As environmental regulations get stricter, Novachis expects more towns to look for alternatives to lagoon systems. Packaged or containerized systems are highly reliable, he says. They have a significantly smaller footprint than a lagoon, plus they’re enclosed, avoiding odour issues. Most importantly, they produce an effluent that can be reused for anything from washing equipment to watering golf courses. “Really, it’s a slam dunk going packaged versus lagoon,” Novachis says.
Packaged systems have advantages over bricks-and-mortar facilities, too. In remote communities where on-site construction costs can run 10 times as high as urban areas, packaged systems make financial sense. While the material costs are similar to a so-called “stick-built” system, Novachis says, the huge savings on installation cut total ownership costs between a half and two-thirds.
Tratch also points out the economies of scale created when a company manufactures standardized packages rather than constructing a custom-built facility. Packaged systems can be designed and installed much faster than the 18 to 24 months typically required to build a plant from scratch. “We can have a sea can at your door, ready to turn the key, within three to four months,” he says.
As for suburban settings, packaged systems allow municipalities to expand without the need to connect nodes of development to treatment plants dozens of kilometres away. Tratch says he’s getting calls from developers putting in 100 or 150 houses on the outskirts of town. “This is a big new market,” he says.
And the advantages of small systems do not end there. Packaged systems don’t require specialized expertise, which is ideal for small communities where highly trained engineers and operational staff are not always available. Take the example of an EcoLibra system: “Every three to four days, someone’s going to have to go into the plant and add the green chemical to the green bin, the blue chemical to the blue bin, and then swap out the bag that was collecting the sludge,” Tratch says. Compared to more traditional systems, this process is relatively easy.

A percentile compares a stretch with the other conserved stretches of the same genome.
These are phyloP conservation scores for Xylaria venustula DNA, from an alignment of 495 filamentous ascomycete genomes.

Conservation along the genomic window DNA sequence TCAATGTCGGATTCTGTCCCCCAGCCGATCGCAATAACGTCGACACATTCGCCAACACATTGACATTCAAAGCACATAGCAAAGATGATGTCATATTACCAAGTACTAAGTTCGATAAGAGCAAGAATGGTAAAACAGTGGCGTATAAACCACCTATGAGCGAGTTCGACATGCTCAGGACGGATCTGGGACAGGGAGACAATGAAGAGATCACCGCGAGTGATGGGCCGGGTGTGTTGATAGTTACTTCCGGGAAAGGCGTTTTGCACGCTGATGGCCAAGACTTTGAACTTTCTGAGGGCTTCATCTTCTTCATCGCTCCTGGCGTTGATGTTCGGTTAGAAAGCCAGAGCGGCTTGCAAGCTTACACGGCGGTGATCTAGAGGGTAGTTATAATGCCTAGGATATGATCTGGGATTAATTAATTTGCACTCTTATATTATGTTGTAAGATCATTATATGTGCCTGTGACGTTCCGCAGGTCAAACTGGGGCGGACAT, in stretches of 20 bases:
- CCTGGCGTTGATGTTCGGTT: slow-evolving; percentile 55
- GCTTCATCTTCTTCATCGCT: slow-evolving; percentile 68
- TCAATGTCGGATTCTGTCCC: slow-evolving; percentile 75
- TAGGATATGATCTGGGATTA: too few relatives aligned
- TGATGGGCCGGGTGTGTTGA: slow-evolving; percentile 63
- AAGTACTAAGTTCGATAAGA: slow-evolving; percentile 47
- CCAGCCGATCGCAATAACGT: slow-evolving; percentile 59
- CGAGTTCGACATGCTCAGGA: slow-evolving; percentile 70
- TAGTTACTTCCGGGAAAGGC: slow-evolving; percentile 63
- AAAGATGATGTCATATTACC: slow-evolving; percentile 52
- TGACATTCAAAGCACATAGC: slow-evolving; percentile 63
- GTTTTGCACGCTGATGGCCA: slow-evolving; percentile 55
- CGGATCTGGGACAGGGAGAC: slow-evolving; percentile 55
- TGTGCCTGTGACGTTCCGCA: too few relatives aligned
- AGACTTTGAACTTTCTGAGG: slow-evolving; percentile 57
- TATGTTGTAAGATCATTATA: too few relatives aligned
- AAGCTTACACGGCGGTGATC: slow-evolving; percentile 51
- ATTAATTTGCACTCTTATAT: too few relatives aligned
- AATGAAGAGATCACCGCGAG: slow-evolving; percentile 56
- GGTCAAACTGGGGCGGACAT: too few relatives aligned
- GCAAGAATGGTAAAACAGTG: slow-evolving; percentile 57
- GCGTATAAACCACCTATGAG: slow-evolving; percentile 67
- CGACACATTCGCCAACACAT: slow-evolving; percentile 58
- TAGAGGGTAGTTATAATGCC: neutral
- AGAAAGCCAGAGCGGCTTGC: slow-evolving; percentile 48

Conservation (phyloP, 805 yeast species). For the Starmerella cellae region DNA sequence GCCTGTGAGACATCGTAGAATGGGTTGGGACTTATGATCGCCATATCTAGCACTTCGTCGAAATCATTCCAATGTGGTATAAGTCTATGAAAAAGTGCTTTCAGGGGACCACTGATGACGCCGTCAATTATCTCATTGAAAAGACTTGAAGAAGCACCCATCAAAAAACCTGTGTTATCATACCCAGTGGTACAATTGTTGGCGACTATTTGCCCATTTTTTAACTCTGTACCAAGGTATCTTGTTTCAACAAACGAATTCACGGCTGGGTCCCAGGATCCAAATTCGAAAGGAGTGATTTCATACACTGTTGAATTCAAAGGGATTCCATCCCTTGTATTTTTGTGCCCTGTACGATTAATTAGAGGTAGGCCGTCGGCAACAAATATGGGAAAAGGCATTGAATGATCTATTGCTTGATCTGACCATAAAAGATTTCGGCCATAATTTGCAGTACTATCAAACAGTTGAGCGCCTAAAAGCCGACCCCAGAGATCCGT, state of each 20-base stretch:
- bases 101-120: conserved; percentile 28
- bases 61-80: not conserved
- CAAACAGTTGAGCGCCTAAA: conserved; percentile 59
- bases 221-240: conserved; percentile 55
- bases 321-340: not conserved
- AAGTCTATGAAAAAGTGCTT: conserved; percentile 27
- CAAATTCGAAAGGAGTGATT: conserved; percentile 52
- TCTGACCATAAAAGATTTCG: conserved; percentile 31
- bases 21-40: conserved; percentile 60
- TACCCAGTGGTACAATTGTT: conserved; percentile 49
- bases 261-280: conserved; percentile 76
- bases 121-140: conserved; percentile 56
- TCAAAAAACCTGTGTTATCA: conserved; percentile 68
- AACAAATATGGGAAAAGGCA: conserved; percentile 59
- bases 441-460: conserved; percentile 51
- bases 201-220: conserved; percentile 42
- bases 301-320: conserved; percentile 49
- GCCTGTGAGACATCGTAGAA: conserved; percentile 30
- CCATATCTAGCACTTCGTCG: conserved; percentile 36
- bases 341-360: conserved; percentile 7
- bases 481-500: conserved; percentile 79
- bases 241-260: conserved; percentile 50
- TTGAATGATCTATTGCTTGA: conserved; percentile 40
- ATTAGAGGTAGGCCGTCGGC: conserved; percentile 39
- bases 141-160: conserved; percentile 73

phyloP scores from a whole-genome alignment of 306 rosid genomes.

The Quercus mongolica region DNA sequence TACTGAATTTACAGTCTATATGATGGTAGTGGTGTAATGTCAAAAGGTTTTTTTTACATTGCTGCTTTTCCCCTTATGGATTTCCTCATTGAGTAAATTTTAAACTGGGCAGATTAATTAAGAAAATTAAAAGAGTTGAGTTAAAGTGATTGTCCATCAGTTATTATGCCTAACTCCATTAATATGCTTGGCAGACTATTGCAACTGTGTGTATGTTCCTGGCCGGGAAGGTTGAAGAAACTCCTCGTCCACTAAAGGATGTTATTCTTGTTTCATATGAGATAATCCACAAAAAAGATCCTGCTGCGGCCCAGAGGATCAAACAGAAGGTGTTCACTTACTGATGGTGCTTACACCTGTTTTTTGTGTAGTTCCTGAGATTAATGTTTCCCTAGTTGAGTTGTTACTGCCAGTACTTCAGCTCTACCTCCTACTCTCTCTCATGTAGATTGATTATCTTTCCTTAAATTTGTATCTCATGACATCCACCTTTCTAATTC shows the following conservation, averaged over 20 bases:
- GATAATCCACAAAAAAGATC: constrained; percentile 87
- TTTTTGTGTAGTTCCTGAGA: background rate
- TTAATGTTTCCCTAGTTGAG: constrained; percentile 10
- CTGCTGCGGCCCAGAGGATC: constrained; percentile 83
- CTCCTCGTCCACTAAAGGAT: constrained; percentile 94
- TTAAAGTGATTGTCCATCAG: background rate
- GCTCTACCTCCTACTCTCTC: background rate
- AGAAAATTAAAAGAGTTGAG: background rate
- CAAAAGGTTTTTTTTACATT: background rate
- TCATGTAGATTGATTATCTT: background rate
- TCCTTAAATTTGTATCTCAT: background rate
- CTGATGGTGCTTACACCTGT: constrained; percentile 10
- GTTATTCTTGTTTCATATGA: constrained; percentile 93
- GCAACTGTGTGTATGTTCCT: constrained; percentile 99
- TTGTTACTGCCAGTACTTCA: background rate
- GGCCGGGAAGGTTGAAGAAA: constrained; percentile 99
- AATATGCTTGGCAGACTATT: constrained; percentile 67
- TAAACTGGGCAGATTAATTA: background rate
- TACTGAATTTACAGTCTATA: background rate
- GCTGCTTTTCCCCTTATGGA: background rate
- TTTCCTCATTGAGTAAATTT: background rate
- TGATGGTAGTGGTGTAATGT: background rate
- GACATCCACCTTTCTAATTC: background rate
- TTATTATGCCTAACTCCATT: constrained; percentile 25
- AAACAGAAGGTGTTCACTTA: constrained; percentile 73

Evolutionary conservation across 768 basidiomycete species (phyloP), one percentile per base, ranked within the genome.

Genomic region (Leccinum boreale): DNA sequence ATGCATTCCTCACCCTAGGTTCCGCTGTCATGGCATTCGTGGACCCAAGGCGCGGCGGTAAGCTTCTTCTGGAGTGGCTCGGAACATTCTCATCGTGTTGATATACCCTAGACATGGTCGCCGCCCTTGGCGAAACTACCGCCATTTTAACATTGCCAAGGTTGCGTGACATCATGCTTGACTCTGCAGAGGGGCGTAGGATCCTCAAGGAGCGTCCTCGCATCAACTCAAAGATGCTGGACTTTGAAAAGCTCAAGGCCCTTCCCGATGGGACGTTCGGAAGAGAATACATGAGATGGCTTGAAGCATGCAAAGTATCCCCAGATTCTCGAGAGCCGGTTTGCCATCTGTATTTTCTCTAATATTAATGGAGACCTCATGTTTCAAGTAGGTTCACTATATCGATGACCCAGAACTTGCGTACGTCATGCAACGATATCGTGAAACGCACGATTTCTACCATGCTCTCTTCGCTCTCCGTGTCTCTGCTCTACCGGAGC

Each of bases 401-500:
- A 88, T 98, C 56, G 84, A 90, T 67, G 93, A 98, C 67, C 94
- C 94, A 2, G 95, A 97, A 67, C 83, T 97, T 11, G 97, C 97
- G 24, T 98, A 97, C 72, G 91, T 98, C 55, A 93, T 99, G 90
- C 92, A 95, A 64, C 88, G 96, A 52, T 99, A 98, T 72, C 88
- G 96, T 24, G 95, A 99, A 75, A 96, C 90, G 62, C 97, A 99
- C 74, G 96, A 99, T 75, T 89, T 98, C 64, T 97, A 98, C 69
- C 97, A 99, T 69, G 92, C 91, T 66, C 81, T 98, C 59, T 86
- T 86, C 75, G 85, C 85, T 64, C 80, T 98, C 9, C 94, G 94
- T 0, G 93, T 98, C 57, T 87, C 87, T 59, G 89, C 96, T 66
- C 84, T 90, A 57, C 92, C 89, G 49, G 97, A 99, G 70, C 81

As for FilterBoxx, it has 35 certified water and wastewater professionals in Stony Plain, Alberta dedicated to running the plants it installs.
In a country still dominated by big pipe, urban-focused thinking, manufacturers of packaged and containerized systems face a few hurdles. One of the biggest, according to Johnson, is policy. “Buttoned down” and “risk averse” federal protocols require operators and backup systems that are exorbitantly expensive, she says.
And while some provinces do allow communities to manage private systems, others insist new suburban developments should be connected to existing sewage treatment plants.
Then there’s the additional problem facing any new technology: unfamiliarity. While the engineering companies that design and build municipal plants know all about bricks-and-mortar plants, plug-and-play systems are a different ballgame. “I think the next guys that need to change is the small and the large engineering firms,” Tratch says.
However, Johnson points to economic drivers, the data flowing in from pilot plants, the federal government’s willingness to look at alternatives for First Nations, and the growing number of qualified vendors as signs that attitudes are shifting. “Once we start to put out the information and the results, and the proof of the pudding is there, we’re going to see huge changes,” she predicts. WC
Julie Stauffer is an award-winning freelance writer and the owner of Cadmium Red Communications. This article appears in Water Canada’s January/February 2014 issue.